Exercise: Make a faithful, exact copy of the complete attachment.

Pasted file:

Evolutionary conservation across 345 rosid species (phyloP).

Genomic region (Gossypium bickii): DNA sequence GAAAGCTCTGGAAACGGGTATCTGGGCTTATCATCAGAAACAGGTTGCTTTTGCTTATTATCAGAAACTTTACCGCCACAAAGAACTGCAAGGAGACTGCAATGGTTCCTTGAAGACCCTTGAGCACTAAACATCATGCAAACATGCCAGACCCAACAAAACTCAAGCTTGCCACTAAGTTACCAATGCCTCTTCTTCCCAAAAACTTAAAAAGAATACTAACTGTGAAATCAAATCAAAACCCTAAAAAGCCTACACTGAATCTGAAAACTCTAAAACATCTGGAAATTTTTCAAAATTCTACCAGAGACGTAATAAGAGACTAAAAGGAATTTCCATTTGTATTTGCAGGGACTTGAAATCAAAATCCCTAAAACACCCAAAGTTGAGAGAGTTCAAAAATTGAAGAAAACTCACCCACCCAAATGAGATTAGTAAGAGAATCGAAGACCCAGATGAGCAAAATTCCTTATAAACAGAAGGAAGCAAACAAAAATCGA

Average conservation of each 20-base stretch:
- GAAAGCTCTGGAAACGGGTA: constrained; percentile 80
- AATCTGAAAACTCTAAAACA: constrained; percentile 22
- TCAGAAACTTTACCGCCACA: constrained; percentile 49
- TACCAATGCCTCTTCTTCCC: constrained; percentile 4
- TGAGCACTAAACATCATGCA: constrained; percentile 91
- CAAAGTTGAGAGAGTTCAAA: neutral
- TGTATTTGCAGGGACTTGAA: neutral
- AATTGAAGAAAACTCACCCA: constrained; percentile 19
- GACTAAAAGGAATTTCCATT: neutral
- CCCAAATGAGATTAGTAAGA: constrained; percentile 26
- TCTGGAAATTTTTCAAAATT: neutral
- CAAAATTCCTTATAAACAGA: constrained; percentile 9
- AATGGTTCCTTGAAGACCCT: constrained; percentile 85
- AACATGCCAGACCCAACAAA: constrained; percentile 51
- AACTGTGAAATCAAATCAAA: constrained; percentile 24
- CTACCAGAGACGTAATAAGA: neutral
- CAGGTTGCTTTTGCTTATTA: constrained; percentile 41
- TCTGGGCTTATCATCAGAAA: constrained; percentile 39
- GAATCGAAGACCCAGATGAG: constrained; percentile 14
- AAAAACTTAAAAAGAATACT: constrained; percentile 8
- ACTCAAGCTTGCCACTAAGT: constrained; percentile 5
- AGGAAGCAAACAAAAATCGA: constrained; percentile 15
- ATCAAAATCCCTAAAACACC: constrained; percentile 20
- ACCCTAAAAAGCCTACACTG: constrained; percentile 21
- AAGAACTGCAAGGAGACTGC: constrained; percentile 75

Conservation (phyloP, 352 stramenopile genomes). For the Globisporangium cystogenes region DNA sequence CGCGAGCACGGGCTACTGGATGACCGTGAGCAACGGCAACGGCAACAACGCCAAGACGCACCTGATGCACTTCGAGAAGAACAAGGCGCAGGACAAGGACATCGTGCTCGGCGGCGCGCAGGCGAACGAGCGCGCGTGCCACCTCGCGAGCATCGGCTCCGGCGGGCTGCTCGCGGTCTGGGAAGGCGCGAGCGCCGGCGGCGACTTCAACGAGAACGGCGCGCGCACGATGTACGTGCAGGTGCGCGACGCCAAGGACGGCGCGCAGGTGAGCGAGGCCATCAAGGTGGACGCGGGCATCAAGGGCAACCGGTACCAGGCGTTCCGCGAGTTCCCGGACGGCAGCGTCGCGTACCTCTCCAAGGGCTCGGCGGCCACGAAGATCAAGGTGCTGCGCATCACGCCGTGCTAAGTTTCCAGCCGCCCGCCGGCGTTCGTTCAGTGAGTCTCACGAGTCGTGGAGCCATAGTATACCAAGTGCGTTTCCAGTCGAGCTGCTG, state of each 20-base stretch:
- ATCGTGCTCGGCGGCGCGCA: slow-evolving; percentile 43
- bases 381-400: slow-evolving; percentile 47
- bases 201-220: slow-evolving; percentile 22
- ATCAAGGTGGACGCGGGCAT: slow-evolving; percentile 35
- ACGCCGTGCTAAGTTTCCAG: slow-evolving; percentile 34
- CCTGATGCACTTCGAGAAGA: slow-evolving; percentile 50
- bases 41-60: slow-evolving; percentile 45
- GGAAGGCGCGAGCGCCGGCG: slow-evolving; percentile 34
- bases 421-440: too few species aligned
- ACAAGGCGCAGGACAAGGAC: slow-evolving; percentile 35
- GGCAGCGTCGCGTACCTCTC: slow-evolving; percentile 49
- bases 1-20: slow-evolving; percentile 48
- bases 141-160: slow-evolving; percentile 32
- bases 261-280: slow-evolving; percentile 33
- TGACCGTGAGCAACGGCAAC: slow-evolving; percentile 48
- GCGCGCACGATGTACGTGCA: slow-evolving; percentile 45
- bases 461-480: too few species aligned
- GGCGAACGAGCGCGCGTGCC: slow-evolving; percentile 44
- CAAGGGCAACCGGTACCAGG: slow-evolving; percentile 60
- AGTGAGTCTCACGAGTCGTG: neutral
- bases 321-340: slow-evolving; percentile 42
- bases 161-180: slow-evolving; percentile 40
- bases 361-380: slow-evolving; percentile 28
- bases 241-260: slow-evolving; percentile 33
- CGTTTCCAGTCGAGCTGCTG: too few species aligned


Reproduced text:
Evolutionary conservation across 345 rosid species (phyloP).

Genomic region (Gossypium bickii): DNA sequence GAAAGCTCTGGAAACGGGTATCTGGGCTTATCATCAGAAACAGGTTGCTTTTGCTTATTATCAGAAACTTTACCGCCACAAAGAACTGCAAGGAGACTGCAATGGTTCCTTGAAGACCCTTGAGCACTAAACATCATGCAAACATGCCAGACCCAACAAAACTCAAGCTTGCCACTAAGTTACCAATGCCTCTTCTTCCCAAAAACTTAAAAAGAATACTAACTGTGAAATCAAATCAAAACCCTAAAAAGCCTACACTGAATCTGAAAACTCTAAAACATCTGGAAATTTTTCAAAATTCTACCAGAGACGTAATAAGAGACTAAAAGGAATTTCCATTTGTATTTGCAGGGACTTGAAATCAAAATCCCTAAAACACCCAAAGTTGAGAGAGTTCAAAAATTGAAGAAAACTCACCCACCCAAATGAGATTAGTAAGAGAATCGAAGACCCAGATGAGCAAAATTCCTTATAAACAGAAGGAAGCAAACAAAAATCGA

Average conservation of each 20-base stretch:
- GAAAGCTCTGGAAACGGGTA: constrained; percentile 80
- AATCTGAAAACTCTAAAACA: constrained; percentile 22
- TCAGAAACTTTACCGCCACA: constrained; percentile 49
- TACCAATGCCTCTTCTTCCC: constrained; percentile 4
- TGAGCACTAAACATCATGCA: constrained; percentile 91
- CAAAGTTGAGAGAGTTCAAA: neutral
- TGTATTTGCAGGGACTTGAA: neutral
- AATTGAAGAAAACTCACCCA: constrained; percentile 19
- GACTAAAAGGAATTTCCATT: neutral
- CCCAAATGAGATTAGTAAGA: constrained; percentile 26
- TCTGGAAATTTTTCAAAATT: neutral
- CAAAATTCCTTATAAACAGA: constrained; percentile 9
- AATGGTTCCTTGAAGACCCT: constrained; percentile 85
- AACATGCCAGACCCAACAAA: constrained; percentile 51
- AACTGTGAAATCAAATCAAA: constrained; percentile 24
- CTACCAGAGACGTAATAAGA: neutral
- CAGGTTGCTTTTGCTTATTA: constrained; percentile 41
- TCTGGGCTTATCATCAGAAA: constrained; percentile 39
- GAATCGAAGACCCAGATGAG: constrained; percentile 14
- AAAAACTTAAAAAGAATACT: constrained; percentile 8
- ACTCAAGCTTGCCACTAAGT: constrained; percentile 5
- AGGAAGCAAACAAAAATCGA: constrained; percentile 15
- ATCAAAATCCCTAAAACACC: constrained; percentile 20
- ACCCTAAAAAGCCTACACTG: constrained; percentile 21
- AAGAACTGCAAGGAGACTGC: constrained; percentile 75

Conservation (phyloP, 352 stramenopile genomes). For the Globisporangium cystogenes region DNA sequence CGCGAGCACGGGCTACTGGATGACCGTGAGCAACGGCAACGGCAACAACGCCAAGACGCACCTGATGCACTTCGAGAAGAACAAGGCGCAGGACAAGGACATCGTGCTCGGCGGCGCGCAGGCGAACGAGCGCGCGTGCCACCTCGCGAGCATCGGCTCCGGCGGGCTGCTCGCGGTCTGGGAAGGCGCGAGCGCCGGCGGCGACTTCAACGAGAACGGCGCGCGCACGATGTACGTGCAGGTGCGCGACGCCAAGGACGGCGCGCAGGTGAGCGAGGCCATCAAGGTGGACGCGGGCATCAAGGGCAACCGGTACCAGGCGTTCCGCGAGTTCCCGGACGGCAGCGTCGCGTACCTCTCCAAGGGCTCGGCGGCCACGAAGATCAAGGTGCTGCGCATCACGCCGTGCTAAGTTTCCAGCCGCCCGCCGGCGTTCGTTCAGTGAGTCTCACGAGTCGTGGAGCCATAGTATACCAAGTGCGTTTCCAGTCGAGCTGCTG, state of each 20-base stretch:
- ATCGTGCTCGGCGGCGCGCA: slow-evolving; percentile 43
- bases 381-400: slow-evolving; percentile 47
- bases 201-220: slow-evolving; percentile 22
- ATCAAGGTGGACGCGGGCAT: slow-evolving; percentile 35
- ACGCCGTGCTAAGTTTCCAG: slow-evolving; percentile 34
- CCTGATGCACTTCGAGAAGA: slow-evolving; percentile 50
- bases 41-60: slow-evolving; percentile 45
- GGAAGGCGCGAGCGCCGGCG: slow-evolving; percentile 34
- bases 421-440: too few species aligned
- ACAAGGCGCAGGACAAGGAC: slow-evolving; percentile 35
- GGCAGCGTCGCGTACCTCTC: slow-evolving; percentile 49
- bases 1-20: slow-evolving; percentile 48
- bases 141-160: slow-evolving; percentile 32
- bases 261-280: slow-evolving; percentile 33
- TGACCGTGAGCAACGGCAAC: slow-evolving; percentile 48
- GCGCGCACGATGTACGTGCA: slow-evolving; percentile 45
- bases 461-480: too few species aligned
- GGCGAACGAGCGCGCGTGCC: slow-evolving; percentile 44
- CAAGGGCAACCGGTACCAGG: slow-evolving; percentile 60
- AGTGAGTCTCACGAGTCGTG: neutral
- bases 321-340: slow-evolving; percentile 42
- bases 161-180: slow-evolving; percentile 40
- bases 361-380: slow-evolving; percentile 28
- bases 241-260: slow-evolving; percentile 33
- CGTTTCCAGTCGAGCTGCTG: too few species aligned